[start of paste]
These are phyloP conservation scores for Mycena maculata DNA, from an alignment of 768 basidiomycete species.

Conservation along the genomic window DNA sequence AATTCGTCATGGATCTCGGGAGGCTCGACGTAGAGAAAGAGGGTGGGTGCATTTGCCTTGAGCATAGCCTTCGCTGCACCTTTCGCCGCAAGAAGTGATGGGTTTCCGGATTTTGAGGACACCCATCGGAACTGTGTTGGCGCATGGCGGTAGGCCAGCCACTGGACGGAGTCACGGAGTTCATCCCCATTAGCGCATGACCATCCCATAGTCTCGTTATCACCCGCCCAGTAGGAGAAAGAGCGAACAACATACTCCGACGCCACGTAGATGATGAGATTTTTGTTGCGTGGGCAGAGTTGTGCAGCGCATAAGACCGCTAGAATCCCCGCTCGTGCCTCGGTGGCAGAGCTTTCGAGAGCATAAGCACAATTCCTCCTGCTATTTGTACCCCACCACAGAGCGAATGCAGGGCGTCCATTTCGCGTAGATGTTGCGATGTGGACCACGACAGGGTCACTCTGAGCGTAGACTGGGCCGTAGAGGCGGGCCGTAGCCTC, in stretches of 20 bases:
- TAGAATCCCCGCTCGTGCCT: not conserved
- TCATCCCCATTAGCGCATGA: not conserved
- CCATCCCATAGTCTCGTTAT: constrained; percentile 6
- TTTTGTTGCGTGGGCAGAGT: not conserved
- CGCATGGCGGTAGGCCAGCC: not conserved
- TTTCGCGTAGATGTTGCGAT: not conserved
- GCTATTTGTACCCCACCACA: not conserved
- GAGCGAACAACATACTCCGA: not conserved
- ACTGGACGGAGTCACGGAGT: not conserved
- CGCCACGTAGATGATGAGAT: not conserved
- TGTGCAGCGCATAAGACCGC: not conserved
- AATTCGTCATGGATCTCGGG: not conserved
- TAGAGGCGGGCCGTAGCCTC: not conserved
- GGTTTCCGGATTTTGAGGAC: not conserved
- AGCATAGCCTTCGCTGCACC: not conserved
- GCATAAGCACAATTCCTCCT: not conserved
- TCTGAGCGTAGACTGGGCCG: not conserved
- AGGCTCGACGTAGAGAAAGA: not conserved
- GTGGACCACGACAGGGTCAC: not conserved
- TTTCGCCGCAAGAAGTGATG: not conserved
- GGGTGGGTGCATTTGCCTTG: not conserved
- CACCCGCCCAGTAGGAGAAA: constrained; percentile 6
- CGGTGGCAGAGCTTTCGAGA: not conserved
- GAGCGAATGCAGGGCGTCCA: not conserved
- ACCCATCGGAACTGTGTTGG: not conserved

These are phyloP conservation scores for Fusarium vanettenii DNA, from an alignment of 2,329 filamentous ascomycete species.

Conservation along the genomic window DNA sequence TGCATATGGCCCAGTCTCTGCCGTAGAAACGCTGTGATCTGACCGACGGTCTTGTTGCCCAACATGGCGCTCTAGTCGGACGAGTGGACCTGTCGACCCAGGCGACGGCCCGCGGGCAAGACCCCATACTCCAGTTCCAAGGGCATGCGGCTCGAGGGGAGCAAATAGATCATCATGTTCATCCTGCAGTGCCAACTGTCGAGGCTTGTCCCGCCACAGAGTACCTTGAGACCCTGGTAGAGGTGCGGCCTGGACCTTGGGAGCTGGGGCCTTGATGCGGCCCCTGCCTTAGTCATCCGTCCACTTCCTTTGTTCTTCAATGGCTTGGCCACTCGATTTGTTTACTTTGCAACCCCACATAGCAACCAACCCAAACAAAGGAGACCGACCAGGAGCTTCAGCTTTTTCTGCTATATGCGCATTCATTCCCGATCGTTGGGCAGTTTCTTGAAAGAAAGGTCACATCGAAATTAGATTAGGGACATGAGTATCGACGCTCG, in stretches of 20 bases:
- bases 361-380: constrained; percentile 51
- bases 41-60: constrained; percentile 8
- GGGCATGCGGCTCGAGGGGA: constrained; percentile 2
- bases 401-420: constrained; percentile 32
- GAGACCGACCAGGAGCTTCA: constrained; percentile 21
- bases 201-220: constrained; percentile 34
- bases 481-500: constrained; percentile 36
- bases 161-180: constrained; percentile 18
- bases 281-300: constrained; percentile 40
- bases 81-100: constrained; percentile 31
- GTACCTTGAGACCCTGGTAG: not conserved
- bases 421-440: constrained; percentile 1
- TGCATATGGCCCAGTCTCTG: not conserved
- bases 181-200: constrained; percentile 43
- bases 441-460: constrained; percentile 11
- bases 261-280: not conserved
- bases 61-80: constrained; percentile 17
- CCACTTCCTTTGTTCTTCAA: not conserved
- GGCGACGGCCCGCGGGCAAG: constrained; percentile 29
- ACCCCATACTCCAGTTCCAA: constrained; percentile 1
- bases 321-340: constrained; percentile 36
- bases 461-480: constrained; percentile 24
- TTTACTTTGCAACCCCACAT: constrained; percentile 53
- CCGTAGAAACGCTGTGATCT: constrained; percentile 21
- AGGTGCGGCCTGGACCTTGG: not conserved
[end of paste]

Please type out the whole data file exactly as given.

These are phyloP conservation scores for Mycena maculata DNA, from an alignment of 768 basidiomycete species.

Conservation along the genomic window DNA sequence AATTCGTCATGGATCTCGGGAGGCTCGACGTAGAGAAAGAGGGTGGGTGCATTTGCCTTGAGCATAGCCTTCGCTGCACCTTTCGCCGCAAGAAGTGATGGGTTTCCGGATTTTGAGGACACCCATCGGAACTGTGTTGGCGCATGGCGGTAGGCCAGCCACTGGACGGAGTCACGGAGTTCATCCCCATTAGCGCATGACCATCCCATAGTCTCGTTATCACCCGCCCAGTAGGAGAAAGAGCGAACAACATACTCCGACGCCACGTAGATGATGAGATTTTTGTTGCGTGGGCAGAGTTGTGCAGCGCATAAGACCGCTAGAATCCCCGCTCGTGCCTCGGTGGCAGAGCTTTCGAGAGCATAAGCACAATTCCTCCTGCTATTTGTACCCCACCACAGAGCGAATGCAGGGCGTCCATTTCGCGTAGATGTTGCGATGTGGACCACGACAGGGTCACTCTGAGCGTAGACTGGGCCGTAGAGGCGGGCCGTAGCCTC, in stretches of 20 bases:
- TAGAATCCCCGCTCGTGCCT: not conserved
- TCATCCCCATTAGCGCATGA: not conserved
- CCATCCCATAGTCTCGTTAT: constrained; percentile 6
- TTTTGTTGCGTGGGCAGAGT: not conserved
- CGCATGGCGGTAGGCCAGCC: not conserved
- TTTCGCGTAGATGTTGCGAT: not conserved
- GCTATTTGTACCCCACCACA: not conserved
- GAGCGAACAACATACTCCGA: not conserved
- ACTGGACGGAGTCACGGAGT: not conserved
- CGCCACGTAGATGATGAGAT: not conserved
- TGTGCAGCGCATAAGACCGC: not conserved
- AATTCGTCATGGATCTCGGG: not conserved
- TAGAGGCGGGCCGTAGCCTC: not conserved
- GGTTTCCGGATTTTGAGGAC: not conserved
- AGCATAGCCTTCGCTGCACC: not conserved
- GCATAAGCACAATTCCTCCT: not conserved
- TCTGAGCGTAGACTGGGCCG: not conserved
- AGGCTCGACGTAGAGAAAGA: not conserved
- GTGGACCACGACAGGGTCAC: not conserved
- TTTCGCCGCAAGAAGTGATG: not conserved
- GGGTGGGTGCATTTGCCTTG: not conserved
- CACCCGCCCAGTAGGAGAAA: constrained; percentile 6
- CGGTGGCAGAGCTTTCGAGA: not conserved
- GAGCGAATGCAGGGCGTCCA: not conserved
- ACCCATCGGAACTGTGTTGG: not conserved

These are phyloP conservation scores for Fusarium vanettenii DNA, from an alignment of 2,329 filamentous ascomycete species.

Conservation along the genomic window DNA sequence TGCATATGGCCCAGTCTCTGCCGTAGAAACGCTGTGATCTGACCGACGGTCTTGTTGCCCAACATGGCGCTCTAGTCGGACGAGTGGACCTGTCGACCCAGGCGACGGCCCGCGGGCAAGACCCCATACTCCAGTTCCAAGGGCATGCGGCTCGAGGGGAGCAAATAGATCATCATGTTCATCCTGCAGTGCCAACTGTCGAGGCTTGTCCCGCCACAGAGTACCTTGAGACCCTGGTAGAGGTGCGGCCTGGACCTTGGGAGCTGGGGCCTTGATGCGGCCCCTGCCTTAGTCATCCGTCCACTTCCTTTGTTCTTCAATGGCTTGGCCACTCGATTTGTTTACTTTGCAACCCCACATAGCAACCAACCCAAACAAAGGAGACCGACCAGGAGCTTCAGCTTTTTCTGCTATATGCGCATTCATTCCCGATCGTTGGGCAGTTTCTTGAAAGAAAGGTCACATCGAAATTAGATTAGGGACATGAGTATCGACGCTCG, in stretches of 20 bases:
- bases 361-380: constrained; percentile 51
- bases 41-60: constrained; percentile 8
- GGGCATGCGGCTCGAGGGGA: constrained; percentile 2
- bases 401-420: constrained; percentile 32
- GAGACCGACCAGGAGCTTCA: constrained; percentile 21
- bases 201-220: constrained; percentile 34
- bases 481-500: constrained; percentile 36
- bases 161-180: constrained; percentile 18
- bases 281-300: constrained; percentile 40
- bases 81-100: constrained; percentile 31
- GTACCTTGAGACCCTGGTAG: not conserved
- bases 421-440: constrained; percentile 1
- TGCATATGGCCCAGTCTCTG: not conserved
- bases 181-200: constrained; percentile 43
- bases 441-460: constrained; percentile 11
- bases 261-280: not conserved
- bases 61-80: constrained; percentile 17
- CCACTTCCTTTGTTCTTCAA: not conserved
- GGCGACGGCCCGCGGGCAAG: constrained; percentile 29
- ACCCCATACTCCAGTTCCAA: constrained; percentile 1
- bases 321-340: constrained; percentile 36
- bases 461-480: constrained; percentile 24
- TTTACTTTGCAACCCCACAT: constrained; percentile 53
- CCGTAGAAACGCTGTGATCT: constrained; percentile 21
- AGGTGCGGCCTGGACCTTGG: not conserved